Going Home–Flood Journal 5

Yes, I’ve been silent for more than a month. But I’ve hardly been loafing. As April ended, so did the lease on our temporary housing. We moved out of the rental and back into our home.  The same strong hardworking friends from Chino Valley UMC who’d helped move us into our temporary quarters in early December helped us move back home. For the next few days we did a dance with the builder’s crew as things like sinks and kitchen counter-tops were finished. It was good to be home, even though we knew we had a mountain of work ahead of us. (If you missed previous installments, “Flood Journal” chronicles our return from a trip to China in mid-November to discover that a “water incident” (broken pipe) had flooded our home.)

Carson, the four-legged member of our family, may have been the happiest about going home. We had traveled the three miles back and forth between our home (The Jobsite) and our temporary housing (The Cabin) almost daily, often multiple times. Carson was always glad to be “home” (at The Jobsite). But whenever we told him to get in the car because we were leaving (for The Cabin), he would give us a look—“Are you nuts? This is our home.”  He had a point, but we left anyway.

Carson finally got his way as April ended. We moved “home” and got completely out of our rented house. The next Thursday the crew that had packed all our possessions into three 8’x20’ storage containers after The Flood came and moved everything back in. They left us with hundreds of boxes stacked (sometimes ceiling-high) approximately in the rooms where their contents had been. The next day the furniture restorer employed by our insurance company delivered the truckload of furniture he’d lovingly and skillfully brought back to life. It all fit (sort of) among the ceiling-high stacks of boxes. My sister and brother-in-law spent the weekend helping us start unpacking. By late Sunday I’d taken two pickup loads of flattened boxes to the recycler, along with a load of 12 40-gallon trash bags stuffed with packing paper from fragile items.

On Monday morning we still faced cold, harsh reality–mountains of boxes packed by total strangers! We’d needed their help, they’d done their job well, we appreciated it, along with God’s provision of the material resources to buy the house and the insurance that came through when we needed it. BUT– the boxes were labeled generically, often cryptically, hardly the way we would have done it in order to find stuff easily. After three weeks we found our silverware! A few days ago a box labeled “Office Supplies” yielded a computer printer. The printer was in perfect condition. It had all the pieces—except the power cord. It looks great sitting in my study, but it has yet to print its first page! This process has been a graduate-level course in PATIENCE! (Yes, in BOLDFACE ITALIC CAPS!) I don’t see that learning curve flattening out any time soon.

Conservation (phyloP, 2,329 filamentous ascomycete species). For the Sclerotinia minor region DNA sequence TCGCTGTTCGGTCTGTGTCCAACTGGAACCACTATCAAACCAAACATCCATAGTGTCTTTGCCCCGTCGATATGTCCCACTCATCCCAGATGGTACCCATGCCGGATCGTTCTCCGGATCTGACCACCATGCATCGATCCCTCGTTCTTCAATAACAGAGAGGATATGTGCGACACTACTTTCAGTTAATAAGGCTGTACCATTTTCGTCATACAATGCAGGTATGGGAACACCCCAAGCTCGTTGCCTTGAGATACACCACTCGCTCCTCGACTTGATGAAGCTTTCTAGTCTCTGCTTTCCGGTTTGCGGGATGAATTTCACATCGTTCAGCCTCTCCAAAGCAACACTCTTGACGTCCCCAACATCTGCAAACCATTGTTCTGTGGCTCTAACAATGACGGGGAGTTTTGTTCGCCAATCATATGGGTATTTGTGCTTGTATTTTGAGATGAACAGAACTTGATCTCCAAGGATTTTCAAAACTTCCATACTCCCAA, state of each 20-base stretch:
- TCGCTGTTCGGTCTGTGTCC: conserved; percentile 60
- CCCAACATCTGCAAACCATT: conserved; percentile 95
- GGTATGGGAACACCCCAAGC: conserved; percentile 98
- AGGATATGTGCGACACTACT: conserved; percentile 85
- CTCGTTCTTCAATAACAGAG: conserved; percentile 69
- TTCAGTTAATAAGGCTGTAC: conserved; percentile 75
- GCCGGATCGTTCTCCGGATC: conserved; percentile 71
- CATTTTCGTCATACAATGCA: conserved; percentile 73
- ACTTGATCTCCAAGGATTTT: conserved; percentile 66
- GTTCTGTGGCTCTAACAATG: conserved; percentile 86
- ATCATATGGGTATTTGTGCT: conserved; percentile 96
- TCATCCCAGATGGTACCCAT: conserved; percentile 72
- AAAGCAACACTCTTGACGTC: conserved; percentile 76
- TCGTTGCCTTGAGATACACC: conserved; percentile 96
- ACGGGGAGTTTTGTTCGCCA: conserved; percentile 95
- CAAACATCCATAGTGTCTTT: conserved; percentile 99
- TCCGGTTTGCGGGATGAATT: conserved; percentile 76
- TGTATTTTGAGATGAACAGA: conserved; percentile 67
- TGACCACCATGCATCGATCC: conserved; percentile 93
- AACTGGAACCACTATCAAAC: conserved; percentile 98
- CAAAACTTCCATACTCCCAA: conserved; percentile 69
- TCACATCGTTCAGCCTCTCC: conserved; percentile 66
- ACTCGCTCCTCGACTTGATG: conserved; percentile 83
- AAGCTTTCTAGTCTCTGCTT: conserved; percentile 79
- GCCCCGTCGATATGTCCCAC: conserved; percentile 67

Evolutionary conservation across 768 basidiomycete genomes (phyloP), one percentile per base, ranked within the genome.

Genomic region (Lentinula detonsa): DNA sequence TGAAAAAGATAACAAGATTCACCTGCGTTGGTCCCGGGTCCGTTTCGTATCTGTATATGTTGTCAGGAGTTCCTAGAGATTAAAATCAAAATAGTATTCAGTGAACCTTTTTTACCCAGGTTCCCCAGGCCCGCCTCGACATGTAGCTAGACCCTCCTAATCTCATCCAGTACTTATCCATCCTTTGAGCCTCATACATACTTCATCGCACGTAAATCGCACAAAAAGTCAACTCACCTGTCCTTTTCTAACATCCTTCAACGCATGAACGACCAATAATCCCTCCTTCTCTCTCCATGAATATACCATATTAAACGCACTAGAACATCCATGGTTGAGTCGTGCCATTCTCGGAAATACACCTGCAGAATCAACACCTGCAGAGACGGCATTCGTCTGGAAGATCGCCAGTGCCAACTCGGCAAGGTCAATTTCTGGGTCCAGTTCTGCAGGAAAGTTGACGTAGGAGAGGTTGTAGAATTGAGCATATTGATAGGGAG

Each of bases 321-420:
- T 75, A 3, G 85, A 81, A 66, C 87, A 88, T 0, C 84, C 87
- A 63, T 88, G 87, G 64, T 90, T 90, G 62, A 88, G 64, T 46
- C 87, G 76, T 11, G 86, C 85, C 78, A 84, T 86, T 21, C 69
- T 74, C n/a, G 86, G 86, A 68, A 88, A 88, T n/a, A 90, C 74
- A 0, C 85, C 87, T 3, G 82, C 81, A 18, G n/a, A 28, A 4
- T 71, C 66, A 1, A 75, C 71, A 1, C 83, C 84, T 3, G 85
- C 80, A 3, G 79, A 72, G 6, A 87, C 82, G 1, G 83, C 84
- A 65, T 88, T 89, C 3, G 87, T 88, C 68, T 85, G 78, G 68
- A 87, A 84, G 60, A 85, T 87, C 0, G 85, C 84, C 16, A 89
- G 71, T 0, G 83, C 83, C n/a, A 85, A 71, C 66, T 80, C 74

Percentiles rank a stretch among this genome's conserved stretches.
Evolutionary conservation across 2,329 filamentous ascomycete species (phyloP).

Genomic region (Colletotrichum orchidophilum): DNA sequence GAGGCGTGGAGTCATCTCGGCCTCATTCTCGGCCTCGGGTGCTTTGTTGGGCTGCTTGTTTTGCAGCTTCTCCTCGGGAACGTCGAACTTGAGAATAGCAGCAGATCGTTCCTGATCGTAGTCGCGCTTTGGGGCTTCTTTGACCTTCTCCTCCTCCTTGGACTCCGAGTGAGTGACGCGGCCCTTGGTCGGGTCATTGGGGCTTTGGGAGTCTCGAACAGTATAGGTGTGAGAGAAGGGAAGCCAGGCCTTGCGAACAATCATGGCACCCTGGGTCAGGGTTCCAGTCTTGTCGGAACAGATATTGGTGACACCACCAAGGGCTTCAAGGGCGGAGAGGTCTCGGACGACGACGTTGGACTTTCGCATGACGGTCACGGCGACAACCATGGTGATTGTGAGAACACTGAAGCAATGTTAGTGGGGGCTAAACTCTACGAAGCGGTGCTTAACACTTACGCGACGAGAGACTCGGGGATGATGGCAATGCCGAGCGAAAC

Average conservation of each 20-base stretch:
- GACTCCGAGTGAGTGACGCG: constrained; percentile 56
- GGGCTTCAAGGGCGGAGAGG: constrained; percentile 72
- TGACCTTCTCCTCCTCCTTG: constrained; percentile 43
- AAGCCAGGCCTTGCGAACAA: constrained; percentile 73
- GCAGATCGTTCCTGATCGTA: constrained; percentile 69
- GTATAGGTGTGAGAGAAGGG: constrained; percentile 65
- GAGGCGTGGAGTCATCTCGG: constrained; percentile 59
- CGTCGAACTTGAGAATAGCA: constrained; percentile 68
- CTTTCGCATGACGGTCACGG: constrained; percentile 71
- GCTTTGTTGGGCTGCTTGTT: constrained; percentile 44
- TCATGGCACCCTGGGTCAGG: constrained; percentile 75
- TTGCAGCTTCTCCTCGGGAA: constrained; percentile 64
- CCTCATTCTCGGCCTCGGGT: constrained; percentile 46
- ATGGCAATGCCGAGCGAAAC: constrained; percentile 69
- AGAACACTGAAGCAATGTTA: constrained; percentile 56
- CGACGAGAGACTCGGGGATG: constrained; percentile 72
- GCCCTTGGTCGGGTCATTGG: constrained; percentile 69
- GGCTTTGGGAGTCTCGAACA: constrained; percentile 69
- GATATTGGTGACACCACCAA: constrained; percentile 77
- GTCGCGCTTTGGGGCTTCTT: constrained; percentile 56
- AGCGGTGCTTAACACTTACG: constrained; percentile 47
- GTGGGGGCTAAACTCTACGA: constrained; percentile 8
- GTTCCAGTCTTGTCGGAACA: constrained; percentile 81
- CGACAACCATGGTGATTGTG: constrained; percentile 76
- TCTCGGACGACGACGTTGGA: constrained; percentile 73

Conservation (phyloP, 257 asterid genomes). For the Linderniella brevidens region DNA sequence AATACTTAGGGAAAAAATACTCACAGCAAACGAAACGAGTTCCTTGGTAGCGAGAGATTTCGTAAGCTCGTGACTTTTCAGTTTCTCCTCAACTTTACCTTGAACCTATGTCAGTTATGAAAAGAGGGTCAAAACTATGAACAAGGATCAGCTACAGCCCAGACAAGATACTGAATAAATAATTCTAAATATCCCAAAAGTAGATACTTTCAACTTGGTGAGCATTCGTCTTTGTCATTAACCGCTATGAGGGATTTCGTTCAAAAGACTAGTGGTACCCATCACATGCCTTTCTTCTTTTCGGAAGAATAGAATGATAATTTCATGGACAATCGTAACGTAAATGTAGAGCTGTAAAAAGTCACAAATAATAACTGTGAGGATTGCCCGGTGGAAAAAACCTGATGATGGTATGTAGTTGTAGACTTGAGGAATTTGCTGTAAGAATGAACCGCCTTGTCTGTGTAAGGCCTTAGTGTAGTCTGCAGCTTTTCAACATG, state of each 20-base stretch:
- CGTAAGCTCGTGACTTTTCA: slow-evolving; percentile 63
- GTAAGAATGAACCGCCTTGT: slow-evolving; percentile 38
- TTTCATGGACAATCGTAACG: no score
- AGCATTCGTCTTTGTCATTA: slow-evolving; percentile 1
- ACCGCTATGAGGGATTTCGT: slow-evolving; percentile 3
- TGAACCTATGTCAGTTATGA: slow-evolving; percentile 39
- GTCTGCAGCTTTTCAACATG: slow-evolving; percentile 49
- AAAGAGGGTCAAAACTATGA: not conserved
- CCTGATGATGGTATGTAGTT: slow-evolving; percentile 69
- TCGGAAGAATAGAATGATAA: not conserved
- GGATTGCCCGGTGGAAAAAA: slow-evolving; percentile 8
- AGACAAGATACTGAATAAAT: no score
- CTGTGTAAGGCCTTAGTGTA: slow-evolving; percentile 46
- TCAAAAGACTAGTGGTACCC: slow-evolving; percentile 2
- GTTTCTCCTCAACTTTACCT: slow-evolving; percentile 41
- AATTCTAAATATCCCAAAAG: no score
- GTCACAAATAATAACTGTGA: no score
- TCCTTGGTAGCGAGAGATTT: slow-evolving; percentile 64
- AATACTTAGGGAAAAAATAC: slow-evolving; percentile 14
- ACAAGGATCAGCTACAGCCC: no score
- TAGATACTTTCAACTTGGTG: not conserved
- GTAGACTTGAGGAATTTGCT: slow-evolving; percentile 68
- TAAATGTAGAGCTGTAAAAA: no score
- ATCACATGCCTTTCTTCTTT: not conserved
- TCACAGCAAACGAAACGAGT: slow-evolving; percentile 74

Diana and I have had a running conversation about what “Enough” means for us. As we unpack, we ask, “Where was all this stuff hiding?” and “Do we still need it?” Our present household is the product of numerous “mergers and acquisitions”. We worked and lived in different places about half of our last twenty working years, so we maintained two households. My mother lived with us for her last twelve years, so we have her things. After Dianna’s parents died (both within the last five years), we acquired some of their substantial lifetime accumulation. When I retired two years ago, we lost a room—my study at the church. All those books, papers, etc., now live at home. To make this all more interesting, Dianna’s a keeper and I’m a tosser—except when it comes to my tools! So “Enough” is an ongoing dialog.

We’re also learning endurance and perseverance. “Move-in burnout” strikes often. We don’t care how tall Box Mountain is. (Parts of our house look more like The Cardboard Range than a single peak). We’re just mentally and physically DONE! Of course those mountains don’t shrink while we’re on strike. They loom as large as ever. A couple of rooms have become choke points. The contents of those boxes came from those rooms and the movers put the boxes right back where they went. But they’re so full there’s no room to work, no room to put up shelves or bring in furniture to hold what’s in those boxes, no room even to shuffle stuff into the hall or another room to relieve the congestion. So we work through one box at a time. One of these days, we keep telling ourselves, we’ll reach the “tipping point”. Our “home-reclaiming” process will gain conclusive momentum. Then we’ll really and truly be “home”.

What is God teaching us through this process? That depends on how teachable we are. Some days, not very!

  • A) I’m learning a ton about patience. One can wait when one has to wait. Sometimes waiting improves the timing in a way we never imagined. But sometimes one has to act. The balance between waiting and acting can be tricky.
  •  B) “Enough” is a continuing dialog. Friends engaged in similar conversations in their own lives contribute to our conversation, and we to theirs.
  • C)  Endurance/perseverance grows with practice, and I’m getting tired of practicing! In our case, I’m also looking for ways to work smarter as well as harder. Some solutions we haven’t thought of, or been willing to try, may provide the break-through we need.
  • D) We’re newly appreciating friends and family who’ve helped in so many ways throughout this process. And we’re appreciating letting each other survive as we worked through a very difficult period in our life together.

We’re home. But we’re trying to get all the way home. We’re not there yet, but we’ll make it. Meanwhile, as that car commercial said, we’ll “Enjoy the ride!”

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